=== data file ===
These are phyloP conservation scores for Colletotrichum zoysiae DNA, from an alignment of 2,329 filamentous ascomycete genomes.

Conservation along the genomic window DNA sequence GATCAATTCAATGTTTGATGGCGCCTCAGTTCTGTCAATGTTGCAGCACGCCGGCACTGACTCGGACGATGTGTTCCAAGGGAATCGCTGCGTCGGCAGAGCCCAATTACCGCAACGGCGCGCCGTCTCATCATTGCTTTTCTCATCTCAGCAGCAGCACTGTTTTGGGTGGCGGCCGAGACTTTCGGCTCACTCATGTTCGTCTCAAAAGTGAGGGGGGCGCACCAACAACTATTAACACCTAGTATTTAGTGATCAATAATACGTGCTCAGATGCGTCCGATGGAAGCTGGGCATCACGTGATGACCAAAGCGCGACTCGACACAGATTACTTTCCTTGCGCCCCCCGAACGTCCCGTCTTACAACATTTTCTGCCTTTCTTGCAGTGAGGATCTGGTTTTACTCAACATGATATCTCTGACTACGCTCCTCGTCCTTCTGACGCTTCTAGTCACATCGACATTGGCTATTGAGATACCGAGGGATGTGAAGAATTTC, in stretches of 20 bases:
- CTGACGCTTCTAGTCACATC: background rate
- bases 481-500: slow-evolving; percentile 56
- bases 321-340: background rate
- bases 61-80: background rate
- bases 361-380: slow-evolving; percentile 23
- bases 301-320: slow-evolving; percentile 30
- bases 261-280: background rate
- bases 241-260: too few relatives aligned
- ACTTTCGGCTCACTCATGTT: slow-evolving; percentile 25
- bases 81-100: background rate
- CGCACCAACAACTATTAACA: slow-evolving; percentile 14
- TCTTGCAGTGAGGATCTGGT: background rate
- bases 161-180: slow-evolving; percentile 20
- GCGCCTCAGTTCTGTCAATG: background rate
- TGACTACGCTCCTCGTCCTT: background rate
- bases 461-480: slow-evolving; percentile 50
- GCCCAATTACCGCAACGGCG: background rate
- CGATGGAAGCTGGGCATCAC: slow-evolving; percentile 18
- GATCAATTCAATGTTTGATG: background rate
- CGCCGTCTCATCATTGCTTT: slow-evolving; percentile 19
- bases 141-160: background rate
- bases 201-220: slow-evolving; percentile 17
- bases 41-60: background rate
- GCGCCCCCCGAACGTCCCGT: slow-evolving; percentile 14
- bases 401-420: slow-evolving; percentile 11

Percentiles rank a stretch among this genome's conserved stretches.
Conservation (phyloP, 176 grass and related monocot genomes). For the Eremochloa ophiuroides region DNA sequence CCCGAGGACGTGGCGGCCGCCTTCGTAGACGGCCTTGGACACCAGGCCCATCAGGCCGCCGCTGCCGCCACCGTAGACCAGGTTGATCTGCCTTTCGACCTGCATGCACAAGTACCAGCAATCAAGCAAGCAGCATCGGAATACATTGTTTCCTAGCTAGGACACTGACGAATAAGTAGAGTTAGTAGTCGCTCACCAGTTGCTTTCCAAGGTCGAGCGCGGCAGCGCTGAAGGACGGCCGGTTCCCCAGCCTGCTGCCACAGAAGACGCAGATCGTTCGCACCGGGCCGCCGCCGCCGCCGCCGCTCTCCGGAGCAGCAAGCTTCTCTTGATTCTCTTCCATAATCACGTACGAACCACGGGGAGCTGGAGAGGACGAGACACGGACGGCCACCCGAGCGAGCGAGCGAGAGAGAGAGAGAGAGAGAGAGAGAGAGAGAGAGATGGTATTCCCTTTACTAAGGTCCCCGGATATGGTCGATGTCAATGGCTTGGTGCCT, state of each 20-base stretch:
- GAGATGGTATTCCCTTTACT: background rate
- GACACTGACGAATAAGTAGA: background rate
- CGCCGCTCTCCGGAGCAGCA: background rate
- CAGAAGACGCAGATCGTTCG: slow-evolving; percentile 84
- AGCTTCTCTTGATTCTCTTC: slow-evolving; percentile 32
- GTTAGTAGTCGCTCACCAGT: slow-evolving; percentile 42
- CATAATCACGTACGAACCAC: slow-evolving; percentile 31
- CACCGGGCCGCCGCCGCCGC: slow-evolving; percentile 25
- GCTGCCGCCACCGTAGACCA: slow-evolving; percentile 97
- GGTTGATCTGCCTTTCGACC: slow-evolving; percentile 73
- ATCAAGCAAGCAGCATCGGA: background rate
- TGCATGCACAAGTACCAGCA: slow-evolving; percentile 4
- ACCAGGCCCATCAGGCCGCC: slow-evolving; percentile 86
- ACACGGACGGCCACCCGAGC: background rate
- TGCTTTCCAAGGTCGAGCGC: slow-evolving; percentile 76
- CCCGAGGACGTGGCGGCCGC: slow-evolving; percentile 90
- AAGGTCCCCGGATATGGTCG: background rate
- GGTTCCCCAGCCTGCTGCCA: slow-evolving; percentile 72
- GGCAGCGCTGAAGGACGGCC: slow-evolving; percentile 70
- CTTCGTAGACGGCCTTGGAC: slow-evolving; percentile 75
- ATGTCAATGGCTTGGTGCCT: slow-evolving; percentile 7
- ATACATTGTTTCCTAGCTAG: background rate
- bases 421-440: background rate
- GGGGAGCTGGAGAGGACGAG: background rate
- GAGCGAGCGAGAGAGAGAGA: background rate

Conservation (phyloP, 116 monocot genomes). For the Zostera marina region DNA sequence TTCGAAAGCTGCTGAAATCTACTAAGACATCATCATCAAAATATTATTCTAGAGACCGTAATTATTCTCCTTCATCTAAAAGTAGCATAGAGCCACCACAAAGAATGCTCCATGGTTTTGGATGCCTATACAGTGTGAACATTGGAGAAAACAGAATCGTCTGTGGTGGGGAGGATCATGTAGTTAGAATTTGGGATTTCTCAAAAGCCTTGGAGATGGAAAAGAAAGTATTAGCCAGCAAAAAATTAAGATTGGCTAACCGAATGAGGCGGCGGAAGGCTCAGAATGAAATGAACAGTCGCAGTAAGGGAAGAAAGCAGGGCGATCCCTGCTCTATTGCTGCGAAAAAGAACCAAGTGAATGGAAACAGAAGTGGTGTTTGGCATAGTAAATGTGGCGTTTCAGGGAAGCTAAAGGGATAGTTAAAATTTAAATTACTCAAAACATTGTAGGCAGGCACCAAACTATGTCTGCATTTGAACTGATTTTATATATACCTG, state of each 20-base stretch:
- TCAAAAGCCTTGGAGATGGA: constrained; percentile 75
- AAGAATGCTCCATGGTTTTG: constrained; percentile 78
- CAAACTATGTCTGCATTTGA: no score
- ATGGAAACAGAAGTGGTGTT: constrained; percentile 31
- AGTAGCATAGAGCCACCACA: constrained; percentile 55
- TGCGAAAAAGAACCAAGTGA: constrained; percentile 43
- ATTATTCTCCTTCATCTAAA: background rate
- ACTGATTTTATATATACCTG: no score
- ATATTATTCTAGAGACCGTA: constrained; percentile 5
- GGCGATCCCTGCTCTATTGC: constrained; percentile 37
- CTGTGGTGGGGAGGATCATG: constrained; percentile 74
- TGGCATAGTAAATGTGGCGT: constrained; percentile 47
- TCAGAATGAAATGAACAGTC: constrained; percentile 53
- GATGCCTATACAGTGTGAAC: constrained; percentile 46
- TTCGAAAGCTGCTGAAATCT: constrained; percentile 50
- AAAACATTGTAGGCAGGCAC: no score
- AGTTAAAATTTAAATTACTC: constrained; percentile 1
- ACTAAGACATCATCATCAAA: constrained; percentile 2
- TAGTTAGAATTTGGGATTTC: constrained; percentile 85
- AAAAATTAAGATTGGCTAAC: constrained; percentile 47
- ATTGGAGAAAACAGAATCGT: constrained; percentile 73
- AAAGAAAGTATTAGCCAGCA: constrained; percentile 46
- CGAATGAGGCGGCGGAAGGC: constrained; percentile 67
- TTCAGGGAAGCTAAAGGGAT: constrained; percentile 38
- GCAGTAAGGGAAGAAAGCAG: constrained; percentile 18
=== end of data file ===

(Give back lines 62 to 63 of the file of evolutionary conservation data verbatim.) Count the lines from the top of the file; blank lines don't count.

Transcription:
- ATTATTCTCCTTCATCTAAA: background rate
- ACTGATTTTATATATACCTG: no score